Dominica II Passionis in palmis / Evening, 8 April 2017 / Church of St John
As our Lord entered the holy city, the Hebrew children, declaring the resurrection of life,
with palm branches, cried out: Hosanna in the highest.
Catholic life, at various times and seasons, observes a number of liturgical processions. Three of them happen during this sacred week: the palm-bearing march we observed today; the Eucharistic procession after Mass on Holy Thursday; and the solemn entrance rites during the Easter Vigil. There are others which you can easily call to mind, and they are a noble characteristic of Roman liturgical life.
But processions fulfill more than simply the practical purpose of getting the sacred ministers from point A to point B. On the contrary, there is a theological and spiritual weightiness to our processions that we do well not to miss. God is a mystery, a mystery that we enter by faith. This faith is a gift and it matures over time, like a procession gradually makes its way into the sanctuary. Similarly, God is holiness itself: weak as we are, men and women must approach God by stages, by a gradual growth in holiness.
[Most people seem to think of life as if it were a waiting room: a time we must spend just waiting around until our time is up. Or we view human history as nothing more than one event after another, leading up to we know not what. But neither picture is the true one. As individuals we are treading a procession toward God. Our life has a destination and a purpose. The same is true of human history: sometimes tragic, sometimes triumphant, history is a long advance toward the perfect completion of Divine Providence.]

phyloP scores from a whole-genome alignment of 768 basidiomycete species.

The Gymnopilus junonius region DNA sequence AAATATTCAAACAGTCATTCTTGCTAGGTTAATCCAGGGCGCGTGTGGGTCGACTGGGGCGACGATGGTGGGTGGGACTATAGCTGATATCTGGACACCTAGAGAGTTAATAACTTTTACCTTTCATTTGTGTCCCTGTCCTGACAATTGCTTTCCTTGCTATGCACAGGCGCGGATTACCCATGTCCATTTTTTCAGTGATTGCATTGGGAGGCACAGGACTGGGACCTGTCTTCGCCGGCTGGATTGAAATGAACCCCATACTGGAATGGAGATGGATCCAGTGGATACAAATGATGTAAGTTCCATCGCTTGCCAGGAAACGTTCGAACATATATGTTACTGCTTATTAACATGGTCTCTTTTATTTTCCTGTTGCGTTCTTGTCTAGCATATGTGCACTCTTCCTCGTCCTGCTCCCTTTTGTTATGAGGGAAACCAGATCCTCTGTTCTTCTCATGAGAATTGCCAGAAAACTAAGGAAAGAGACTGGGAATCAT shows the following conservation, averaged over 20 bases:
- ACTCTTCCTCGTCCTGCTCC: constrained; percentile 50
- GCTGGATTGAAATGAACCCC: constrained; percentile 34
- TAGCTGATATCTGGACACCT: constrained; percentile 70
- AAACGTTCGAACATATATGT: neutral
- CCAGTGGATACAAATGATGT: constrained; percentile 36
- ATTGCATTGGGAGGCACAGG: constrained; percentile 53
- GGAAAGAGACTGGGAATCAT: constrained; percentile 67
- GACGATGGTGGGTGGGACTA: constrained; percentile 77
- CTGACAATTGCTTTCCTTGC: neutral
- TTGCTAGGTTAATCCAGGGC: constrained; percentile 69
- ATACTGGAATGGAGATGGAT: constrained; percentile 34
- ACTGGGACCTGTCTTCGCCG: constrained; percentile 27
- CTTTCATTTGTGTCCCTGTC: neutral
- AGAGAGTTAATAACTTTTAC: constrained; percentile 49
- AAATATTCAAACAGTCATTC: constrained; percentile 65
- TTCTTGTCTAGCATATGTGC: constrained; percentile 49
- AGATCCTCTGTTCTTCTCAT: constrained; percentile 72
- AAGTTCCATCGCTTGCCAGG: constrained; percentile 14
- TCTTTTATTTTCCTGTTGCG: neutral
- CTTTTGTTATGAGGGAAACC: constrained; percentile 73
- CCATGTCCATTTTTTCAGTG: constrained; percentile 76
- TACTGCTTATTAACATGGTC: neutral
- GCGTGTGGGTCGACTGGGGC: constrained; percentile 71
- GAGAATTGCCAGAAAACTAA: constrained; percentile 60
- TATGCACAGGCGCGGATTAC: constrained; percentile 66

When you and I join a liturgical procession, the veil over the mystery of our lives is draw back a little: we see ourselves as we are, advancing through life toward God; this is the mystery that waits just beneath the surface of the humdrum and ordinary things of life. No detail is insignificant, no moment without import: a supernatural current runs through life incessantly, though most people seem unable to see.
Christ entered the holy city in procession, he did not saunter there. Ponder well the words of today’s responsory: “As our Lord entered the holy city, the Hebrew children, declaring the resurrection of life with palm branches, cried out, Hosanna in the highest.” You do not need me to remind you that we hear these very words at each holy Mass: Hosanna in excelsis. Mark my words: when we depart this life, and if we have been faithful to grace, then these words will be on our lips again. Hosanna in excelsis. In the presence of God we will imitate the Hebrew children in a song of victory. And this will not be a strange, unfamiliar thing to us: we shall have done this before. For the resurrection of life is but a fulfillment of each and every procession of Palm Sunday.
 Ingrediénte Dómino in sanctam civitátem, Hebræórum púeri resurrectiónem vitæ pronuntiántes, cum ramis palmárum: Hosánna, clamábant, in excélsis. R/ Cum audísset pópulus, quod Jesus veníret Jerosólymam, exiérunt óbviam ei. Cum ramis palmárum: Hosánna, clamábant, in excélsis.